The campaign also shattered the perception that Sikhs should present a ‘palatable’ narrative, people were incredibly receptive to seeing images of Shaheeds and jujaroos (warriors), the driving force behind what we wanted to highlight. Since the launch of the campaign we have centred our expression even more clearly on the Shaheeds. This year in particular Sikh grassroots expression has centred prominently on Sikh jujaroos.

As successful as the campaign has been the NSYF has departed from it, recognising its limitations. For many years we have felt the narrative was flawed as it failed to express the distinction between the battle and the human rights violation carried out by indian forces after the 7th of June when they finally managed to hold ground inside the Parikarma of Darbar Sahib. Over the years we have learned that this distinction is essential to how the conversation is framed and understood. This aspect of the campaign has proven to be limiting and problematic. 

This distinction between the battle and human rights violations is also a fissure in time and space, a void. Nowhere is this void more clearly evident than in separation between Sikh grassroots expression and the wider public discourse that is imposed by those in proximity to the state/whiteness; Sikh politicians, Sikh organisations engaged in “representation”, and most Sikh influencers. 

Grassroots Sikh expression centres powerfully on Sant Ji and the Shaheeds, panthic naujawan jathebandia celebrate the battle more vocally each year. Those in proximity to the state centre the discussion exclusively on “human rights”, and their conversation is outdated, paralysed, their messaging ambiguous, open to interpretation, taking advantage of Sikh emotion, knowing Sikhs will read terms like “violation of sanctity” as an expression of solidarity. But they do not comment on who “violated the sanctity”, or define what that “violation” is to them, and they certainly do not comment on the Sikhs defending against what they saw as the actual “violation”, the indian states' attempts to consume the Khalsa Panth.

I used to think this discursive violence was due to a lack of sympathy, knowledge, or political education, but now I am more convinced, Sikh politicians in particular, recognise the limits of what is imposed as permissible discourse for Sikhs by the state, and consciously choose to remain within those limitations, reenacting the violence of the “operation” on Sikh being. The creation and maintenance of this void, between sovereign Sikh expression and that of the domesticated Sikh citizen, was the “operation” that “blue star” and subsequent “operations” were designed to carry out. 

The infamous line popularised, perhaps even coined, by Mark Tully, “terrorists occupying the temple” that needed to be “flushed out” to “restore the sanctity of the temple”, a pervasive remnant of indian state propaganda, that still finds purchase in english media, also performs the violence of the “operation”. The distortion of the terms “separatist/anti-national” established to justify the genocidal collective punishment of Punjab’s Sikhs are still used as a thinly veiled justification for arrests and extradition of Sikh activists today.

It is important to stress that confining Sikh discourse to “justice for human rights violations” and using the blanket term of Sikh genocide to describe June, November, in fact, the entire decade from 1984-1995 is not only an oversimplification, it erases Sikh agency, Sikh resistance, and our Patshahi.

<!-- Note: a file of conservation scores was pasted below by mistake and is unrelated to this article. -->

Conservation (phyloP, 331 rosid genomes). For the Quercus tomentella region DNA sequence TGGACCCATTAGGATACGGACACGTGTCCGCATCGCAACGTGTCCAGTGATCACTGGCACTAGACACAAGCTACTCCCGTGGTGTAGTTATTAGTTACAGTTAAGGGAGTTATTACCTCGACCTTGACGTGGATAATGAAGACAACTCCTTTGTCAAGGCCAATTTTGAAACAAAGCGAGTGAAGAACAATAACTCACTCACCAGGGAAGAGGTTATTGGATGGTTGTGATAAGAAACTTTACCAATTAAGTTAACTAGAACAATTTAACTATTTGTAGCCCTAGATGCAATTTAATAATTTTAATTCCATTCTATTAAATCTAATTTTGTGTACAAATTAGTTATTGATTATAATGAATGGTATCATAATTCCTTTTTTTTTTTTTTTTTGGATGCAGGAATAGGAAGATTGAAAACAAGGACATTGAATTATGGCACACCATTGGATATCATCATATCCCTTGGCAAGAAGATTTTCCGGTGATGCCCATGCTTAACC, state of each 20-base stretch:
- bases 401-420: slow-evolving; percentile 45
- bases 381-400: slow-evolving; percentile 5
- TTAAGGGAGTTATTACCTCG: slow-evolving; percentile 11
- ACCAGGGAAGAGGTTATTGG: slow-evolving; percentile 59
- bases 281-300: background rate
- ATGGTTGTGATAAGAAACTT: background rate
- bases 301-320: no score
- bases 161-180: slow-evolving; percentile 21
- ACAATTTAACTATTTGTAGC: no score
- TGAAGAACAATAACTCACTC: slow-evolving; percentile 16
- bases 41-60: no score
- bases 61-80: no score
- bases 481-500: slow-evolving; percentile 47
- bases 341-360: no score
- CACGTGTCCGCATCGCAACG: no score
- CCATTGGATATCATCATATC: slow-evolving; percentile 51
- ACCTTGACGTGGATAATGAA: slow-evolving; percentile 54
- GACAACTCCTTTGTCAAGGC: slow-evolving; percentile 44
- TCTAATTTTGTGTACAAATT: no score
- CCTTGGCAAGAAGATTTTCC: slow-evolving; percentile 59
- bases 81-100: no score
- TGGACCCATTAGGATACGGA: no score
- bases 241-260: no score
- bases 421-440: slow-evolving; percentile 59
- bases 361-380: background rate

Sikhs were not a passive entity that were subjected to genocide, genocide was a counter-insurgency policy to deal with the Sikh liberation struggle. That is why genocide took place, and this ‘why’, is erased from the narrative of “justice for human rights violations”.

This fixation erases not only the legendary Sikh resistance during the battle and beyond, but also the larger socio-political and economic context that informs Sikh responses. More than this it is a disservice to the Shaheeds, because they were not fighting for an undefined notion of “justice” from the oppressor, rather they exposed the limitations of the so-called democratic state structure with their Shaheedi, their great lesson to us.

In fact so great was their resistance that they also gave the Quam justice for June, from the indian prime minister, general vadiya, other senior military officers, the chief minister of Punjab, and a multitude of police officials, all faced the wrath of the sovereign Khalsa.

To us, the greatest success of the campaign was the day it was launched, Friday 1st June 2012 at 7:30 pm in the Gurdwara where local Sangat organised a collective Shaheedi Darbar. We presented on the context, read the names of all the shaheeds of June, did kirtan together, and meditated on Waheguru. That space, the space that we are all children of, is everything, and within it the Shaheeds call out to us ‘listen to the war cries of the Khalsa that echo throughout the ages, we will never live a subservient existence.’

“The Khalsa is never a satellite to another power. They are either fully sovereign or in a state of war and rebellion. A subservient coexistence they never accept. To be fully sovereign and autonomous is their first and last demand.” 

Sri Gur Panth Parkash 

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Shamsher Singh writes from Southall, UK, and is the co-founder of the National Sikh Youth Federation (NSYF). He is an influential Sikh activist and his work centres on Sikh being and Khalistan. As a naujawan Panthic jathebandie NSYFs work has featured in national and international media, documentary films, books, and academic papers. Shamsher Singh works to build solidarity with racialised communities, and to create space for Sikh expression centring on Sikh sovereignty, and Sikh resistance, pushing back against the erasure of Khalistan and it’s martyrs. He currently works as program director for the newly established Khalistan Centre, which is dedicated to supporting and cultivating Gurmat-driven leadership to further the struggle for Khalistan. You can find him on Twitter at @anandpur_exile